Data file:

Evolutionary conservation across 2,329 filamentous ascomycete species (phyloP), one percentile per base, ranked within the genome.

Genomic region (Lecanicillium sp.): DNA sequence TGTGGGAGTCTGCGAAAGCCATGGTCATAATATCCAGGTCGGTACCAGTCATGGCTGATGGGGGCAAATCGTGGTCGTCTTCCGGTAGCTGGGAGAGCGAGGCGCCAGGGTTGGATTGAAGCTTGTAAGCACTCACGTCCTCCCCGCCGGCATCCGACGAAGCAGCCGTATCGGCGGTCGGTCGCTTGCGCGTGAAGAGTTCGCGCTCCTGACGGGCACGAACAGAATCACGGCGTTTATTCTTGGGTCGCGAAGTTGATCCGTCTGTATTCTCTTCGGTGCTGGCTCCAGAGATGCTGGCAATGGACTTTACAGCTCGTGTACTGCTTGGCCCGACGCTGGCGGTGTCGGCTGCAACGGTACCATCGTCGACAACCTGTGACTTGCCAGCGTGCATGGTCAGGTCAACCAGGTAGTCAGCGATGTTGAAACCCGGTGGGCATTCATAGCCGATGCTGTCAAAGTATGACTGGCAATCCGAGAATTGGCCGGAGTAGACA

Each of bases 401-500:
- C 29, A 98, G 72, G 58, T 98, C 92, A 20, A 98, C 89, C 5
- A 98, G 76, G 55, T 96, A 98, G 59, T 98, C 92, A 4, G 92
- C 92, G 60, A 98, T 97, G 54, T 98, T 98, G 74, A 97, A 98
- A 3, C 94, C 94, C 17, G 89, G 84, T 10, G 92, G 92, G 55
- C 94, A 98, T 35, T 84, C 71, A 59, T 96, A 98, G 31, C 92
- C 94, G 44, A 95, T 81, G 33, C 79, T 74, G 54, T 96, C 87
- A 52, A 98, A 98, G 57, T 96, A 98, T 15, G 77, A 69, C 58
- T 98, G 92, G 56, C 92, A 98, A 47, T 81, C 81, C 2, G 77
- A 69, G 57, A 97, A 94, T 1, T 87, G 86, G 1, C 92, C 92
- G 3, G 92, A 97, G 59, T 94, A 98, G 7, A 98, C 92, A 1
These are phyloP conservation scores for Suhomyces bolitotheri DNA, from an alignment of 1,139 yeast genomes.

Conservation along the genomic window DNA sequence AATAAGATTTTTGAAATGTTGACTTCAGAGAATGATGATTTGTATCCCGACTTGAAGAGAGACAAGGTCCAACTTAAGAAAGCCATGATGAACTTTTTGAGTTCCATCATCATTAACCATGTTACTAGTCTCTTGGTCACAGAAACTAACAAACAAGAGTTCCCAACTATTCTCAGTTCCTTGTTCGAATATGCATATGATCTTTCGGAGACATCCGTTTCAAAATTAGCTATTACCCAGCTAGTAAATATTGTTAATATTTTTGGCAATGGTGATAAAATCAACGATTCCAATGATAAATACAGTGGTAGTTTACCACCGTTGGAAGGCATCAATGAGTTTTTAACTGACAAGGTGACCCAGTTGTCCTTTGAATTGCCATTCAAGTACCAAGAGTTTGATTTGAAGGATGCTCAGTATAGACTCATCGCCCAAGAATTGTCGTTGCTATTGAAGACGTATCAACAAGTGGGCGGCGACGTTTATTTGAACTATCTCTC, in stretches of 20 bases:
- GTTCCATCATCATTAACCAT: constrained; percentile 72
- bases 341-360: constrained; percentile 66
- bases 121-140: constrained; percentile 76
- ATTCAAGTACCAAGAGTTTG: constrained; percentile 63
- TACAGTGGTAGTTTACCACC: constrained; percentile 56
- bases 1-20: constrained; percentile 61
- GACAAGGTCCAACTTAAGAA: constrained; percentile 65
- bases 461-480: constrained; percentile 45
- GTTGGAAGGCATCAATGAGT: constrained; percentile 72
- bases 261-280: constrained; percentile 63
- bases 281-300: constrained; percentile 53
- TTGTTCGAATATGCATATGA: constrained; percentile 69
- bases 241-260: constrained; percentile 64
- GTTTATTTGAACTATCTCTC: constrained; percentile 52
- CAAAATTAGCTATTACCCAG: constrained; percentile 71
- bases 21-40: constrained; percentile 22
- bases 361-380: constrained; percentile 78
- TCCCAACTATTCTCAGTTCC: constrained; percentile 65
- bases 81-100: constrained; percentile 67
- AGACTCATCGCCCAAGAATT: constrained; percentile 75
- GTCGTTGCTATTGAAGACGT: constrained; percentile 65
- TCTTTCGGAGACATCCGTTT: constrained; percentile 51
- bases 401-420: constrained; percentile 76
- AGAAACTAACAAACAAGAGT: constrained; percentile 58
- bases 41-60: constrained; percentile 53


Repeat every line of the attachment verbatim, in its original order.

Evolutionary conservation across 2,329 filamentous ascomycete species (phyloP), one percentile per base, ranked within the genome.

Genomic region (Lecanicillium sp.): DNA sequence TGTGGGAGTCTGCGAAAGCCATGGTCATAATATCCAGGTCGGTACCAGTCATGGCTGATGGGGGCAAATCGTGGTCGTCTTCCGGTAGCTGGGAGAGCGAGGCGCCAGGGTTGGATTGAAGCTTGTAAGCACTCACGTCCTCCCCGCCGGCATCCGACGAAGCAGCCGTATCGGCGGTCGGTCGCTTGCGCGTGAAGAGTTCGCGCTCCTGACGGGCACGAACAGAATCACGGCGTTTATTCTTGGGTCGCGAAGTTGATCCGTCTGTATTCTCTTCGGTGCTGGCTCCAGAGATGCTGGCAATGGACTTTACAGCTCGTGTACTGCTTGGCCCGACGCTGGCGGTGTCGGCTGCAACGGTACCATCGTCGACAACCTGTGACTTGCCAGCGTGCATGGTCAGGTCAACCAGGTAGTCAGCGATGTTGAAACCCGGTGGGCATTCATAGCCGATGCTGTCAAAGTATGACTGGCAATCCGAGAATTGGCCGGAGTAGACA

Each of bases 401-500:
- C 29, A 98, G 72, G 58, T 98, C 92, A 20, A 98, C 89, C 5
- A 98, G 76, G 55, T 96, A 98, G 59, T 98, C 92, A 4, G 92
- C 92, G 60, A 98, T 97, G 54, T 98, T 98, G 74, A 97, A 98
- A 3, C 94, C 94, C 17, G 89, G 84, T 10, G 92, G 92, G 55
- C 94, A 98, T 35, T 84, C 71, A 59, T 96, A 98, G 31, C 92
- C 94, G 44, A 95, T 81, G 33, C 79, T 74, G 54, T 96, C 87
- A 52, A 98, A 98, G 57, T 96, A 98, T 15, G 77, A 69, C 58
- T 98, G 92, G 56, C 92, A 98, A 47, T 81, C 81, C 2, G 77
- A 69, G 57, A 97, A 94, T 1, T 87, G 86, G 1, C 92, C 92
- G 3, G 92, A 97, G 59, T 94, A 98, G 7, A 98, C 92, A 1
These are phyloP conservation scores for Suhomyces bolitotheri DNA, from an alignment of 1,139 yeast genomes.

Conservation along the genomic window DNA sequence AATAAGATTTTTGAAATGTTGACTTCAGAGAATGATGATTTGTATCCCGACTTGAAGAGAGACAAGGTCCAACTTAAGAAAGCCATGATGAACTTTTTGAGTTCCATCATCATTAACCATGTTACTAGTCTCTTGGTCACAGAAACTAACAAACAAGAGTTCCCAACTATTCTCAGTTCCTTGTTCGAATATGCATATGATCTTTCGGAGACATCCGTTTCAAAATTAGCTATTACCCAGCTAGTAAATATTGTTAATATTTTTGGCAATGGTGATAAAATCAACGATTCCAATGATAAATACAGTGGTAGTTTACCACCGTTGGAAGGCATCAATGAGTTTTTAACTGACAAGGTGACCCAGTTGTCCTTTGAATTGCCATTCAAGTACCAAGAGTTTGATTTGAAGGATGCTCAGTATAGACTCATCGCCCAAGAATTGTCGTTGCTATTGAAGACGTATCAACAAGTGGGCGGCGACGTTTATTTGAACTATCTCTC, in stretches of 20 bases:
- GTTCCATCATCATTAACCAT: constrained; percentile 72
- bases 341-360: constrained; percentile 66
- bases 121-140: constrained; percentile 76
- ATTCAAGTACCAAGAGTTTG: constrained; percentile 63
- TACAGTGGTAGTTTACCACC: constrained; percentile 56
- bases 1-20: constrained; percentile 61
- GACAAGGTCCAACTTAAGAA: constrained; percentile 65
- bases 461-480: constrained; percentile 45
- GTTGGAAGGCATCAATGAGT: constrained; percentile 72
- bases 261-280: constrained; percentile 63
- bases 281-300: constrained; percentile 53
- TTGTTCGAATATGCATATGA: constrained; percentile 69
- bases 241-260: constrained; percentile 64
- GTTTATTTGAACTATCTCTC: constrained; percentile 52
- CAAAATTAGCTATTACCCAG: constrained; percentile 71
- bases 21-40: constrained; percentile 22
- bases 361-380: constrained; percentile 78
- TCCCAACTATTCTCAGTTCC: constrained; percentile 65
- bases 81-100: constrained; percentile 67
- AGACTCATCGCCCAAGAATT: constrained; percentile 75
- GTCGTTGCTATTGAAGACGT: constrained; percentile 65
- TCTTTCGGAGACATCCGTTT: constrained; percentile 51
- bases 401-420: constrained; percentile 76
- AGAAACTAACAAACAAGAGT: constrained; percentile 58
- bases 41-60: constrained; percentile 53